An Heir to Poe and Whitman
Poems. By Archibald MacLoish. (Boriswood. 7s. 6d.) Ma. MaeLmsn is a properly American poet, and for publishing him at last in England Messrs. Boriswood deserve something more solid than congratulation. He seems tOhave learned more from Poe and Whitman than from anybody in Europe : froni Poe a power to use words as if they followed an image instead of providing one, and from Whitman a directness which makes metaphor normally unnecessary. He sees without metaphor and writes without it. This combination at a high level is rare, because it is so easy then to see and write banalities. He is only sometimes banal. His long poem, " Conquistador," fell by its metre, very unhappily chosen ; and occasionally-in his shorter poems he uses metrical and typographical devices which distort their being and intention. His own rule, " A poem should not mean but be," is badly defended by his practice, because most of his poems mean a great deal, and can't be separated from their meaning.
His themes are altogether familiar and rarely private—. American history, birth, death, love of women. He does not build on Whitman's promises, but shares his knowledge of a continent nor- imitate Zangwill's sentinientality, but pro- vides a melting-pot beneath the surface of the:ground ; nor in satire chase behind Sinclair Lewis or Eliot or Mencken, but leaves the feeling that his own nationality is the centre of his criticism. This is due to his historical sense of growth in America, of stock broken off from Europe and now reverting sometimes with nostalgia, snobbishness or scorn. He lives and writes where he is.
American names of people and places are used as highly charged symbols, like the Irish names in Yeats. To know America is like knowing a " second ": language ; and in England these names may provoke inadequate or false responses ; but even to ignorance they are effective because well-related to the whole poem, not mere historico-geographical chanting. is aware of what America has half inherited, and he has a living, not a cultured reference to Europe. This 4 enforced by his echoes of Irish. idiom. His Niggers, Portu-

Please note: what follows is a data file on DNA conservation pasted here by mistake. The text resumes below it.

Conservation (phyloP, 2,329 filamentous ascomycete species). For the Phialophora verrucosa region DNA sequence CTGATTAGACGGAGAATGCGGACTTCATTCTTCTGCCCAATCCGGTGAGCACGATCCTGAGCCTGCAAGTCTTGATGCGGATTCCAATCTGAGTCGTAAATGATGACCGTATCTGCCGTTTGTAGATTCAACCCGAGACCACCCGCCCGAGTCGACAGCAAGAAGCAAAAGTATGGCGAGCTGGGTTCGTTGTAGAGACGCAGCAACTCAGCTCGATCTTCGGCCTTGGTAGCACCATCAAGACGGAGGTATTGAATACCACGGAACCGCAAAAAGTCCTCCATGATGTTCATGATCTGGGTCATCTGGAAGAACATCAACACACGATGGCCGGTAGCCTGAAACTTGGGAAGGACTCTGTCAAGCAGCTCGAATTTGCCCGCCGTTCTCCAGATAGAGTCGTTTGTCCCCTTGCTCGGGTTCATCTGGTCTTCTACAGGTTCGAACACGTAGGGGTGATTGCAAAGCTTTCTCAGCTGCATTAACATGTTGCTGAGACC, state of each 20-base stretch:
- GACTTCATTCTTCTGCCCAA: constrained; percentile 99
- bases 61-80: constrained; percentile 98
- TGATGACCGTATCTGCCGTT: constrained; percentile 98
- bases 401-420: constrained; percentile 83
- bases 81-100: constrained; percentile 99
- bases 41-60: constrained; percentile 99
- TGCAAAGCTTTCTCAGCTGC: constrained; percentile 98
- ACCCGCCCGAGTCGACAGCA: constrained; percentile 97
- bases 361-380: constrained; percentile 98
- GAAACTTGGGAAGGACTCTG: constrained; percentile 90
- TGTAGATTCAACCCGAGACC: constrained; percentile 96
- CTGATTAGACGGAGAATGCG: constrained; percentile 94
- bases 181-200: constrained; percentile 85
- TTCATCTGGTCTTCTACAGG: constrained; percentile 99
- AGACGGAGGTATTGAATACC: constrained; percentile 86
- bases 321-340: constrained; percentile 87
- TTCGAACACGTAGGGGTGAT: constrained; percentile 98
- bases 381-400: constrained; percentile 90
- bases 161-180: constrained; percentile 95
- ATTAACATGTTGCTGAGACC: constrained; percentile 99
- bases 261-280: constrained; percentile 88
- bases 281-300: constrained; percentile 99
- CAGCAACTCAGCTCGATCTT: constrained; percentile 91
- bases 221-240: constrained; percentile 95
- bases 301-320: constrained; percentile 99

guese, Magyars, Polacks say : "We were born to another look of the sky certainly."
The series of " Frescoes for Mr. Rockefeller's City "—the
American landscape as a nude; pioneers; falsely Europeanised
-culture-mongers, .builders_ of big-business empire—ends in a ." Back-ground with Revolutionaries." themselves a part of NI-hat he contemplates. He is intensely political without being in emotional faction-fighter or merely a satirist : his verses..
tan carry political feeling and analysis neutrally ; and this is made more effective by their directness.
Of the more personal poems nearly every one is an un- tompleted tragedy. The • long poem which opens the book, ." The Hamlet of A. MacLeish" is Hamlet without the action :'L .action occurs only in memory, when others acted. The tension., of the poem is in individual detail or in the rhetorical expansion of sonic Shakespearean speeches. Things are heightened and • particularised at given moments when tragedy is imminent,- but the poem shuffles off from the crisis to review fortuitous events related to the main theme only by analOgy. " What is it that we . have to do ? " Shakespeare's Hamlet never. forgot. Knowledge of the practical situation is obscured by -other deaths—on the westward trail or in Flanders. These: arc Mr. MacLeish's chief personal themes : even his meta-, 'physical poem, " Einstein," gives no explanation of what if is that dies when a boy is blown to pieces in a strange land or a corpse is left behind a caravan. But in seeing the fact of death, the body in the earth, he doesn't fail. An ambassador is speaking over war-graves : " Under the dry grass stein
The words are blurred, are thickened, the words sift Confused by the rasp of the wind, by the thin grating Of ants under the grass, the minute shift • And tumble of dusty sand separating
From dusty sand. The roots of the grass strain, Tighten, the earth is rigid, waits—he is waiting—
And suddenly, and all at once, the rain !"
Birth is clearer to him, its origin in decay no handicap : he rmthropomorphosises the fruitful country and reads human birth in terms of Adonis. " The Pot of Earth " is the best of the longer poems.IIL:nr1IItYHoust.